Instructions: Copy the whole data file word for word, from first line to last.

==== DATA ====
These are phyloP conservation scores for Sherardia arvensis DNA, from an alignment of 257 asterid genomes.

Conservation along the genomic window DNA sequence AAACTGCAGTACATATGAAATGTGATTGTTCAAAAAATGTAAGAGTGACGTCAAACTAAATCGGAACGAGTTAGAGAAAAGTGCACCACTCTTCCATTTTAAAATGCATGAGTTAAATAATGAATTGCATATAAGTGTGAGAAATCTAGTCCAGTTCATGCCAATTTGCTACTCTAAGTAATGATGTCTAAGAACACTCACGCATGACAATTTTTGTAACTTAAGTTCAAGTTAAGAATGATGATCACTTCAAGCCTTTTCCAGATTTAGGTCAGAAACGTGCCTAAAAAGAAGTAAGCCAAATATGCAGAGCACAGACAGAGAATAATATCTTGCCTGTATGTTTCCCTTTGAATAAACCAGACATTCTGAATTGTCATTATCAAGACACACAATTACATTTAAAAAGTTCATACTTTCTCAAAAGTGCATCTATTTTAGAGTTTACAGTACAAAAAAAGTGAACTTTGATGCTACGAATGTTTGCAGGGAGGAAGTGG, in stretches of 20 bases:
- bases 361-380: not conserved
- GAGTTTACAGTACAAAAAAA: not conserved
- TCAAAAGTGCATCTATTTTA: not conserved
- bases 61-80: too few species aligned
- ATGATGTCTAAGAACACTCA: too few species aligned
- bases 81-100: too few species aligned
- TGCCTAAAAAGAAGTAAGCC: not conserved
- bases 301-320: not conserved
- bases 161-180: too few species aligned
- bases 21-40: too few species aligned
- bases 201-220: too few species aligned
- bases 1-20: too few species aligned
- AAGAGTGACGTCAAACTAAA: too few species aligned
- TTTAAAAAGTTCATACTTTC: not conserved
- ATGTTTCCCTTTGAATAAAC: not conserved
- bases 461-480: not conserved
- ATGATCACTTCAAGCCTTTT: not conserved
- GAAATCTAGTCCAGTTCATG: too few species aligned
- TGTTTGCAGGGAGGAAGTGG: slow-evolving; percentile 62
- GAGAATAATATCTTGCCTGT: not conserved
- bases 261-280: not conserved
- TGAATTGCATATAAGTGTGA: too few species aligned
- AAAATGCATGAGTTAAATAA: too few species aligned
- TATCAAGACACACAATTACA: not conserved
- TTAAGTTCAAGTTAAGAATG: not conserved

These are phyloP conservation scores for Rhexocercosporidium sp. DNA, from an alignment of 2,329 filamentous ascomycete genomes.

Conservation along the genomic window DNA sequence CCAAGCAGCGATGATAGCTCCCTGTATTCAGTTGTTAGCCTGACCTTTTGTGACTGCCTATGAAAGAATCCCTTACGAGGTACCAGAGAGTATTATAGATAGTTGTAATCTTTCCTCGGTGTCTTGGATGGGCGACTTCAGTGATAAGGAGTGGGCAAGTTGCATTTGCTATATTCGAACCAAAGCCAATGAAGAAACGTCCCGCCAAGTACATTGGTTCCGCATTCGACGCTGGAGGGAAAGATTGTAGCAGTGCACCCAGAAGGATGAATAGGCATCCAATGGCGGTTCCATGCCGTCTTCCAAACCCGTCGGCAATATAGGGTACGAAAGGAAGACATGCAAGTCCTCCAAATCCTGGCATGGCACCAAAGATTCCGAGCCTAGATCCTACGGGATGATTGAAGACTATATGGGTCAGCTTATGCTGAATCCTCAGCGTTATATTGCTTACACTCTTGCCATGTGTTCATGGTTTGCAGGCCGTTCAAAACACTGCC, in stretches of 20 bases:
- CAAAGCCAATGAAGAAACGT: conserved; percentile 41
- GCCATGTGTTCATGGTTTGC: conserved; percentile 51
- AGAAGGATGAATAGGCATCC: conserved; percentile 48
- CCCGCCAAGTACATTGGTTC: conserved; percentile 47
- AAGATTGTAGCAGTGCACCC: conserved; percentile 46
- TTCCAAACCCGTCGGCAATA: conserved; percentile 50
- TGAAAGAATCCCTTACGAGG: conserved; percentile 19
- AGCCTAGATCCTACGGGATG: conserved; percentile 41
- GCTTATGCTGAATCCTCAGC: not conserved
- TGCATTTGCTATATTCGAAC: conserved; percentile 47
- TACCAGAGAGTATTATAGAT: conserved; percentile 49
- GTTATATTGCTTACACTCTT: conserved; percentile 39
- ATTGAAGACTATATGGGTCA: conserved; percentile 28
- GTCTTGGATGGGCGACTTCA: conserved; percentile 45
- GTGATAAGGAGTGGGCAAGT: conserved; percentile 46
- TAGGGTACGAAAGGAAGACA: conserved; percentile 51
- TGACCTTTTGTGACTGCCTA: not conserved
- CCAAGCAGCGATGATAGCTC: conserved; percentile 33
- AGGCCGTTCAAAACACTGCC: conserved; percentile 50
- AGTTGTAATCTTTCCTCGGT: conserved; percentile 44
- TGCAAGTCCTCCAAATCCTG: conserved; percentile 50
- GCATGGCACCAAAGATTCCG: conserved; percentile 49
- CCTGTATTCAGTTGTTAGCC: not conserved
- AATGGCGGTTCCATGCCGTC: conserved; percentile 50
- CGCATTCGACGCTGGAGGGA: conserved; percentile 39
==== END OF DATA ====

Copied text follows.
These are phyloP conservation scores for Sherardia arvensis DNA, from an alignment of 257 asterid genomes.

Conservation along the genomic window DNA sequence AAACTGCAGTACATATGAAATGTGATTGTTCAAAAAATGTAAGAGTGACGTCAAACTAAATCGGAACGAGTTAGAGAAAAGTGCACCACTCTTCCATTTTAAAATGCATGAGTTAAATAATGAATTGCATATAAGTGTGAGAAATCTAGTCCAGTTCATGCCAATTTGCTACTCTAAGTAATGATGTCTAAGAACACTCACGCATGACAATTTTTGTAACTTAAGTTCAAGTTAAGAATGATGATCACTTCAAGCCTTTTCCAGATTTAGGTCAGAAACGTGCCTAAAAAGAAGTAAGCCAAATATGCAGAGCACAGACAGAGAATAATATCTTGCCTGTATGTTTCCCTTTGAATAAACCAGACATTCTGAATTGTCATTATCAAGACACACAATTACATTTAAAAAGTTCATACTTTCTCAAAAGTGCATCTATTTTAGAGTTTACAGTACAAAAAAAGTGAACTTTGATGCTACGAATGTTTGCAGGGAGGAAGTGG, in stretches of 20 bases:
- bases 361-380: not conserved
- GAGTTTACAGTACAAAAAAA: not conserved
- TCAAAAGTGCATCTATTTTA: not conserved
- bases 61-80: too few species aligned
- ATGATGTCTAAGAACACTCA: too few species aligned
- bases 81-100: too few species aligned
- TGCCTAAAAAGAAGTAAGCC: not conserved
- bases 301-320: not conserved
- bases 161-180: too few species aligned
- bases 21-40: too few species aligned
- bases 201-220: too few species aligned
- bases 1-20: too few species aligned
- AAGAGTGACGTCAAACTAAA: too few species aligned
- TTTAAAAAGTTCATACTTTC: not conserved
- ATGTTTCCCTTTGAATAAAC: not conserved
- bases 461-480: not conserved
- ATGATCACTTCAAGCCTTTT: not conserved
- GAAATCTAGTCCAGTTCATG: too few species aligned
- TGTTTGCAGGGAGGAAGTGG: slow-evolving; percentile 62
- GAGAATAATATCTTGCCTGT: not conserved
- bases 261-280: not conserved
- TGAATTGCATATAAGTGTGA: too few species aligned
- AAAATGCATGAGTTAAATAA: too few species aligned
- TATCAAGACACACAATTACA: not conserved
- TTAAGTTCAAGTTAAGAATG: not conserved

These are phyloP conservation scores for Rhexocercosporidium sp. DNA, from an alignment of 2,329 filamentous ascomycete genomes.

Conservation along the genomic window DNA sequence CCAAGCAGCGATGATAGCTCCCTGTATTCAGTTGTTAGCCTGACCTTTTGTGACTGCCTATGAAAGAATCCCTTACGAGGTACCAGAGAGTATTATAGATAGTTGTAATCTTTCCTCGGTGTCTTGGATGGGCGACTTCAGTGATAAGGAGTGGGCAAGTTGCATTTGCTATATTCGAACCAAAGCCAATGAAGAAACGTCCCGCCAAGTACATTGGTTCCGCATTCGACGCTGGAGGGAAAGATTGTAGCAGTGCACCCAGAAGGATGAATAGGCATCCAATGGCGGTTCCATGCCGTCTTCCAAACCCGTCGGCAATATAGGGTACGAAAGGAAGACATGCAAGTCCTCCAAATCCTGGCATGGCACCAAAGATTCCGAGCCTAGATCCTACGGGATGATTGAAGACTATATGGGTCAGCTTATGCTGAATCCTCAGCGTTATATTGCTTACACTCTTGCCATGTGTTCATGGTTTGCAGGCCGTTCAAAACACTGCC, in stretches of 20 bases:
- CAAAGCCAATGAAGAAACGT: conserved; percentile 41
- GCCATGTGTTCATGGTTTGC: conserved; percentile 51
- AGAAGGATGAATAGGCATCC: conserved; percentile 48
- CCCGCCAAGTACATTGGTTC: conserved; percentile 47
- AAGATTGTAGCAGTGCACCC: conserved; percentile 46
- TTCCAAACCCGTCGGCAATA: conserved; percentile 50
- TGAAAGAATCCCTTACGAGG: conserved; percentile 19
- AGCCTAGATCCTACGGGATG: conserved; percentile 41
- GCTTATGCTGAATCCTCAGC: not conserved
- TGCATTTGCTATATTCGAAC: conserved; percentile 47
- TACCAGAGAGTATTATAGAT: conserved; percentile 49
- GTTATATTGCTTACACTCTT: conserved; percentile 39
- ATTGAAGACTATATGGGTCA: conserved; percentile 28
- GTCTTGGATGGGCGACTTCA: conserved; percentile 45
- GTGATAAGGAGTGGGCAAGT: conserved; percentile 46
- TAGGGTACGAAAGGAAGACA: conserved; percentile 51
- TGACCTTTTGTGACTGCCTA: not conserved
- CCAAGCAGCGATGATAGCTC: conserved; percentile 33
- AGGCCGTTCAAAACACTGCC: conserved; percentile 50
- AGTTGTAATCTTTCCTCGGT: conserved; percentile 44
- TGCAAGTCCTCCAAATCCTG: conserved; percentile 50
- GCATGGCACCAAAGATTCCG: conserved; percentile 49
- CCTGTATTCAGTTGTTAGCC: not conserved
- AATGGCGGTTCCATGCCGTC: conserved; percentile 50
- CGCATTCGACGCTGGAGGGA: conserved; percentile 39